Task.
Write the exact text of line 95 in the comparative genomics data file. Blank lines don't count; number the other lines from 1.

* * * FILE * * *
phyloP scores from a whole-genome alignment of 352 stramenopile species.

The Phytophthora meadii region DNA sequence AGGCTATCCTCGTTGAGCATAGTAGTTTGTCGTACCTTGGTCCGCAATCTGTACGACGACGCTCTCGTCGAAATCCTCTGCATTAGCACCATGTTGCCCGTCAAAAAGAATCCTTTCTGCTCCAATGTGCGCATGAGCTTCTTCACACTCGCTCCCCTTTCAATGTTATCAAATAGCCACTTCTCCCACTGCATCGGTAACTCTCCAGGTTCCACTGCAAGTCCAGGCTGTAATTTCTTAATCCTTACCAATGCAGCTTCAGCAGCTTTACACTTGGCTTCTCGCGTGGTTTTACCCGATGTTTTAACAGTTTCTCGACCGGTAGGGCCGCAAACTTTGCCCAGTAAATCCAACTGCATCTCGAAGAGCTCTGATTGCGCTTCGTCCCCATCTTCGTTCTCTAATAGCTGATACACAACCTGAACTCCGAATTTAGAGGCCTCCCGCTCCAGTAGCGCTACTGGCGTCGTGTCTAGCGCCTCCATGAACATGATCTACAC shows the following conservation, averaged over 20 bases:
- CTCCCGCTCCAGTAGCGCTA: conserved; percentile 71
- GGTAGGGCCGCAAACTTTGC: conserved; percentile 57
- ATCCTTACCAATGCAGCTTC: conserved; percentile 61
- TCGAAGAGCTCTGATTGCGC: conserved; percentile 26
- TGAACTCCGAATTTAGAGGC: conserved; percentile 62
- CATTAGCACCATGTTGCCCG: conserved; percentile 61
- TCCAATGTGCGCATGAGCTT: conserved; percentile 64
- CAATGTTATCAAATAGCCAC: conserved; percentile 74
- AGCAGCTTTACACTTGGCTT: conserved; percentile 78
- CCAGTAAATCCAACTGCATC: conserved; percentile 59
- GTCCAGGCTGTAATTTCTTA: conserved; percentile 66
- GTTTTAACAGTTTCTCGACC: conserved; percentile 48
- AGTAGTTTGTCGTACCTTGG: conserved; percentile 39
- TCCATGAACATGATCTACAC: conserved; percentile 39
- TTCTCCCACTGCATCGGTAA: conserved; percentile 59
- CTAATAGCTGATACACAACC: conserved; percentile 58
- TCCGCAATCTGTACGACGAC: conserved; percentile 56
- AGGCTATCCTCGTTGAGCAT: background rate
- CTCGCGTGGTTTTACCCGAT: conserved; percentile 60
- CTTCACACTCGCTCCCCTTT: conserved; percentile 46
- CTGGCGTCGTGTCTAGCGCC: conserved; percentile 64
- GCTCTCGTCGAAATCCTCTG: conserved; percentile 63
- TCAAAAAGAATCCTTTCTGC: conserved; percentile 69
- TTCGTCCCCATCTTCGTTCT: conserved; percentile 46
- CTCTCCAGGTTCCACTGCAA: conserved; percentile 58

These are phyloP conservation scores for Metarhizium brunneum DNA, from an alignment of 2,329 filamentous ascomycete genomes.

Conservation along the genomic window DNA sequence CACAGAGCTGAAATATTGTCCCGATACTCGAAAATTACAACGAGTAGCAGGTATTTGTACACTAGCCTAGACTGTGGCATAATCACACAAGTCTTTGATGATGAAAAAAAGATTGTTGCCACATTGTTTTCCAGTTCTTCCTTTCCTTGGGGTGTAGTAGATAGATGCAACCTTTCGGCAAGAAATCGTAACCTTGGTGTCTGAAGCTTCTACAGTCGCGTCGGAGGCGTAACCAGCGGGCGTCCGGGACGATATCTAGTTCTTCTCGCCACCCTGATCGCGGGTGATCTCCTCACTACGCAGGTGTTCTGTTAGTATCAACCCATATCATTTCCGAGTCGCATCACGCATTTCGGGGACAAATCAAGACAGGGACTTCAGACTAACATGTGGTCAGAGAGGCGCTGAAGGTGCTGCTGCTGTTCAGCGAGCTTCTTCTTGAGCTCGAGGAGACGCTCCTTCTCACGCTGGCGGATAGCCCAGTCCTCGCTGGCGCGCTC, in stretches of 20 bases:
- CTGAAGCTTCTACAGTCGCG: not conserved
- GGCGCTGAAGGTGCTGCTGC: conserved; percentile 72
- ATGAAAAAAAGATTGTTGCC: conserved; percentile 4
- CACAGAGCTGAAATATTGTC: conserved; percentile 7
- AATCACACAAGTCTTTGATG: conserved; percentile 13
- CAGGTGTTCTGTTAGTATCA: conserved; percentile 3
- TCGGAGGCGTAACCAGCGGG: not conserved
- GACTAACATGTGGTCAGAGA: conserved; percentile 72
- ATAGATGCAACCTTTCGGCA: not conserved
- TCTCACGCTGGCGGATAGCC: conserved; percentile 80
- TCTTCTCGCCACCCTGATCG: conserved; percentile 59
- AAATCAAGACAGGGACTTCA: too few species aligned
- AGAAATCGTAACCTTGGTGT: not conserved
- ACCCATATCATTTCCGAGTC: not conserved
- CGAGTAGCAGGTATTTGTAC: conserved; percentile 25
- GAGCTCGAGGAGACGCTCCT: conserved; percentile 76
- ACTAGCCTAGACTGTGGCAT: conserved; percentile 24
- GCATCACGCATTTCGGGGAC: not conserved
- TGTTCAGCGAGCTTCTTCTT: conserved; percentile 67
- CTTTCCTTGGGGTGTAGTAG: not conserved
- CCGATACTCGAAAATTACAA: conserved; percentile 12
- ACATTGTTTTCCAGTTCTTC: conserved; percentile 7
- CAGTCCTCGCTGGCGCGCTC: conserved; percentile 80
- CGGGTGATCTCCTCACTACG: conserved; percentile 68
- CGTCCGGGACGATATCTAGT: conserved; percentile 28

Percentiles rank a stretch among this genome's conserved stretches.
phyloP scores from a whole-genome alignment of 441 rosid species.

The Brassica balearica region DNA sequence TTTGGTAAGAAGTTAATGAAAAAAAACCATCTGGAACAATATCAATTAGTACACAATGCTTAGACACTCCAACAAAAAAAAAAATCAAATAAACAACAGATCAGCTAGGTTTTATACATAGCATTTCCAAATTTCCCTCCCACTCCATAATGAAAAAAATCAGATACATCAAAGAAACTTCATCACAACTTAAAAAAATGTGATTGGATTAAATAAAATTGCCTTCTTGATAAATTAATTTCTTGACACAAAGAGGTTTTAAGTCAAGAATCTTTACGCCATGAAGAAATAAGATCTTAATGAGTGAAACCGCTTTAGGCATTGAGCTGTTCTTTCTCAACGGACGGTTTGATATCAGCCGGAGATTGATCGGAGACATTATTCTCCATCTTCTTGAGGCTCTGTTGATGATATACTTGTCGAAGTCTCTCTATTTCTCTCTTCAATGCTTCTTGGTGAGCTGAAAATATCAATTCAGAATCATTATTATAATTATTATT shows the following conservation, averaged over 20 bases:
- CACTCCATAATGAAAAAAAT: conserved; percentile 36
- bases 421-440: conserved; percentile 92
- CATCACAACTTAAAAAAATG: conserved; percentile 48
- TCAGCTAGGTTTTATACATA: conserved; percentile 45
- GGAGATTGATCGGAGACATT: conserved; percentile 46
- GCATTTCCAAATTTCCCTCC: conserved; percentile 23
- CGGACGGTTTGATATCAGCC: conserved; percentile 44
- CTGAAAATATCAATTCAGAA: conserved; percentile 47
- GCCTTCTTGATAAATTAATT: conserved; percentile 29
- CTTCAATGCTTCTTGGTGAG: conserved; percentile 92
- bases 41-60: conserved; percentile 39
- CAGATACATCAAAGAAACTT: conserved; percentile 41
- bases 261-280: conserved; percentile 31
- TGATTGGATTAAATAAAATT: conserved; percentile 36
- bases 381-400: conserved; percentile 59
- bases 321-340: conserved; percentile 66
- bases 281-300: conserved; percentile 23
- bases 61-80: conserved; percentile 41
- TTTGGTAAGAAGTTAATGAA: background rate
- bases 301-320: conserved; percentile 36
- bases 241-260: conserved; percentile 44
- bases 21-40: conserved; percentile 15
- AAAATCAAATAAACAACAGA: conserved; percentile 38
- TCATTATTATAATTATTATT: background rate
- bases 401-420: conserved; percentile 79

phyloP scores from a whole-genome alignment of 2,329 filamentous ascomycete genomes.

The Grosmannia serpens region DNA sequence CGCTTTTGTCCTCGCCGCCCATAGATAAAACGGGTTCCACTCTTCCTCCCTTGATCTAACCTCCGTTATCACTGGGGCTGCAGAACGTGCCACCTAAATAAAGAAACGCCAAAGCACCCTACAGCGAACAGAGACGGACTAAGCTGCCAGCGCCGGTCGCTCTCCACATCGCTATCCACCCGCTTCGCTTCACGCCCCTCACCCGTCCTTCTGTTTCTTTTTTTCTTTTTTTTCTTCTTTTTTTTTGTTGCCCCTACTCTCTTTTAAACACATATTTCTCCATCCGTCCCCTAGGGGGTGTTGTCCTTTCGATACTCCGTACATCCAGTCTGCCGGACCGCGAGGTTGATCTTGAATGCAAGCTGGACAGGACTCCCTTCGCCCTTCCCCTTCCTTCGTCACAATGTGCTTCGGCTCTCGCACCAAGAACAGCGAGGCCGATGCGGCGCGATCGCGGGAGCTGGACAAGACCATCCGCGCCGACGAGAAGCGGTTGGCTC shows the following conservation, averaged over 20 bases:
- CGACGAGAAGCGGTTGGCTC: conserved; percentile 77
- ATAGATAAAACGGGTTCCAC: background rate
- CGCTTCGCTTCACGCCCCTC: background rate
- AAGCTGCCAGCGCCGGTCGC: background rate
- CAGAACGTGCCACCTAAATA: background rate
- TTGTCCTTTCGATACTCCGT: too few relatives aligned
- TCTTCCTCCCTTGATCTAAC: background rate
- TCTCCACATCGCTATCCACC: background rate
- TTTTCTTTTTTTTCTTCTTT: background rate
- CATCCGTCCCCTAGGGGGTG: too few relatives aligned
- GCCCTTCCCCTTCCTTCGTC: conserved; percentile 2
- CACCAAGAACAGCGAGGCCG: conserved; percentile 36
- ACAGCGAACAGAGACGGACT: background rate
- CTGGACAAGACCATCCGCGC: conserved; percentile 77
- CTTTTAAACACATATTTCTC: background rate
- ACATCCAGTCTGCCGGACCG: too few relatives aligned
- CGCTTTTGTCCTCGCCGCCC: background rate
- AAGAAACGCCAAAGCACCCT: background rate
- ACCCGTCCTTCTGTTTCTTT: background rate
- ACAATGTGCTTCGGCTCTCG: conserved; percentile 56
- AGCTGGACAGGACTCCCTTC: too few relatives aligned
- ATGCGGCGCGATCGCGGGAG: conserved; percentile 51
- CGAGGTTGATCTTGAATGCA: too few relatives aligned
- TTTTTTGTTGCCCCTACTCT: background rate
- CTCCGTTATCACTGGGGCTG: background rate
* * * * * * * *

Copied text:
- GCCCTTCCCCTTCCTTCGTC: conserved; percentile 2